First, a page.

Some of the special conditions you should abide by include but are not limited to the following:
- Registering with the local authorities as a:
- Sex offender, as mandated under Penal Code 290
- An arson offender if you were convicted of arson under Penal Code 451
- Drug offender if you were convicted of violating Health and Safety Code 11350
- Limited access to the internet
- No association with gang members
You must sign the notice and condition form. Failure to which the board will revoke its offer of parole. You will thus remain in prison for an additional six months or more.
When you violate the conditions of your parole, you will be subject to parole violation hearings. You will remain in custody as you await parole violation hearings per Penal Code 3056. These hearings are also referred to as parole revocation hearings. In these legal sessions, the parole board will decide the following:
- Whether a probable cause exists to believe that an individual out on parole violated a new law or a parole condition and
- Whether the parolee’s actions merit parole revocation
Violation of a Parole Condition
If you violate a parole condition, the parole board’s deputy commissioner will lead your parole violation hearing. He/she considers the testimonies of the following individuals:
- Any witness to the violation
- The arresting officer, and
- Your parole officer with regards to the successes and failures of your parole
To counter the aggravating testimonies, your criminal defense attorney will present mitigating factors that justified the violation.
Violation of a Law
You will likely face revocation proceedings if you violate a new law while on parole. Like in a violation of parole terms, you will face the parole revocation hearing, whose members will decide if:
- Probable cause exists to believe you broke a new law, and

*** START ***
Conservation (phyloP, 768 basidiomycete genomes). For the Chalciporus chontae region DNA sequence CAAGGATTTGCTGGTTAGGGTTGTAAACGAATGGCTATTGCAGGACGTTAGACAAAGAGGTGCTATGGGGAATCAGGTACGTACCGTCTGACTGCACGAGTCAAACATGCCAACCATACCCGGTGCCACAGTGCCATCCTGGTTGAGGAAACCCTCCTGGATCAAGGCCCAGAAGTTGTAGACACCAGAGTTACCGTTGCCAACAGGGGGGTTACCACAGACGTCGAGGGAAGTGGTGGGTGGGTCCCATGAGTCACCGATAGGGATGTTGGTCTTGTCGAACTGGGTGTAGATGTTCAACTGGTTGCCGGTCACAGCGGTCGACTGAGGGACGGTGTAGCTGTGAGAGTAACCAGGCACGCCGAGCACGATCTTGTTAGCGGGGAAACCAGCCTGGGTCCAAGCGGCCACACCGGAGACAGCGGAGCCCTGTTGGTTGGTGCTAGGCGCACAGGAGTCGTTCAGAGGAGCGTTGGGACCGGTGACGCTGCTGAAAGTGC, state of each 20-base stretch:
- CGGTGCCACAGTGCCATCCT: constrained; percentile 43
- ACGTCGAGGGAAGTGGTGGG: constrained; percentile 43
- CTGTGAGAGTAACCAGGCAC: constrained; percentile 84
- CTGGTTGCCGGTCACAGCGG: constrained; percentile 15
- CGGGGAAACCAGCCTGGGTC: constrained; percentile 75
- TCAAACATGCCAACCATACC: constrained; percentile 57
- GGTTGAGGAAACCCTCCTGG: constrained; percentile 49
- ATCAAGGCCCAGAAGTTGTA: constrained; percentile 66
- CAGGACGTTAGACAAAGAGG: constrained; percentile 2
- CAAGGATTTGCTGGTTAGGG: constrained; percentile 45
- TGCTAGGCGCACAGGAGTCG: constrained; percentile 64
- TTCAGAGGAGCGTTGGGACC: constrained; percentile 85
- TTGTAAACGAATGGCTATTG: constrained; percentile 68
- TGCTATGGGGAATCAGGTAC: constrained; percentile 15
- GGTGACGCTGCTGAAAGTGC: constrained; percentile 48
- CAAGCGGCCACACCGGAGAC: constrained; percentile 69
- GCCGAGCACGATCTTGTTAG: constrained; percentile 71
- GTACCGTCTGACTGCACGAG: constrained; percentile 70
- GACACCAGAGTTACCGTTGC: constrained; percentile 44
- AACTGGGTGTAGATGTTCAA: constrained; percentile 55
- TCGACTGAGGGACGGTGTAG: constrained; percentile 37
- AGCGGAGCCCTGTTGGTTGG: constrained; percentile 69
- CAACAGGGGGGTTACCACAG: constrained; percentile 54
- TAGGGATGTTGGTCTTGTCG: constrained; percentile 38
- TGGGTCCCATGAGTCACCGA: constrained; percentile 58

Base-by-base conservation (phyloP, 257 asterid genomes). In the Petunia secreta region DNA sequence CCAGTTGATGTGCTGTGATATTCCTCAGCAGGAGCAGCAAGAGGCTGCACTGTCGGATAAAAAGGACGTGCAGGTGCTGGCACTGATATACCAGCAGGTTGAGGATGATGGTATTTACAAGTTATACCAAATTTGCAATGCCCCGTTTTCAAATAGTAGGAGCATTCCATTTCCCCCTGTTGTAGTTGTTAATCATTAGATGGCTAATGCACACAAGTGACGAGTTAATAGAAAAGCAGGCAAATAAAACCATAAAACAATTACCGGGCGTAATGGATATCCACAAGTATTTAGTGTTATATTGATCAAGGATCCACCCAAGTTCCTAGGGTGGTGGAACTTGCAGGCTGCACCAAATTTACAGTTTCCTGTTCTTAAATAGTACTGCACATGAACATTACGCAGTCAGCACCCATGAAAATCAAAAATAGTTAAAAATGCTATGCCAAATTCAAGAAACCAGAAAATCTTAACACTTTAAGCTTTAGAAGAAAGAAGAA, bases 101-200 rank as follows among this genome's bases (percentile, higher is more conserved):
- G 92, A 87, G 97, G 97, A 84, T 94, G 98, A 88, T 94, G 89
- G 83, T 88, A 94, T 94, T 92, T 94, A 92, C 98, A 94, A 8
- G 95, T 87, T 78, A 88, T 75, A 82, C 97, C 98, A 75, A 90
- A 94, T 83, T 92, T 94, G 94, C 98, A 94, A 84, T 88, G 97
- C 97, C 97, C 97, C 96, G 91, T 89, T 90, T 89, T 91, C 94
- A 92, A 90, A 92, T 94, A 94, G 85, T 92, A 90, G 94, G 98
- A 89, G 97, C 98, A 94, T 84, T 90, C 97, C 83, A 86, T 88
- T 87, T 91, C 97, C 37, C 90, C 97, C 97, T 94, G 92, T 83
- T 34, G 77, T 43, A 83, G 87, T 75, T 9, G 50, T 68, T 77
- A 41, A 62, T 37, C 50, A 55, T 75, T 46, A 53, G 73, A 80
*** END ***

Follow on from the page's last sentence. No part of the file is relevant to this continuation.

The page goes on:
- Whether parole revocation is appropriate given the circumstances
The preponderance of the evidence determines probable cause. This means the question to be answered is whether it is more likely than not, given the evidence, that the parolee committed the violation. This burden is less than the burden of proving a case beyond a reasonable doubt, a burden placed on prosecutors in criminal cases.
Winning or Losing in a Parole Violation Hearing
If the hearing determines you violated the terms of your parole without good cause, the board or deputy commissioner will revoke your parole, and you will be reincarcerated for one year.
If the violation hearing was based on you breaking a new law, the deputy commissioner or the board would imprison you for a maximum of one year. The district attorney could choose to pursue further charges based on the violation. This decision will result in a trial, separate from the parole revocation hearing.
Should you win the parole violation hearing, you will remain on parole. The board will further require you to finish the parole term.
Is there an Early Release from Parole?
Yes. An inmate can get an early release from parole if doing so does not risk public safety. An offender, through a criminal defense attorney, can petition the CDCR (California Department of Corrections and Rehabilitation) for release after serving six straight months.
Further, you can make this petition if you:
- Are not required to register as a sex offender, or
- Were not imprisoned for a serious felony or violent felony
The parole board must approve the request before the CDCR grants the petition.
Find a Criminal Defense Attorney Near Me
Parole laws vary, and navigating them can be challenging. Enlisting legal assistance from criminal defense attorneys with experience in handling parole will help you navigate the difficulties and improve your chances of securing a release on parole. Contact the Los Angeles Criminal Attorney for assistance at 424-333-0943.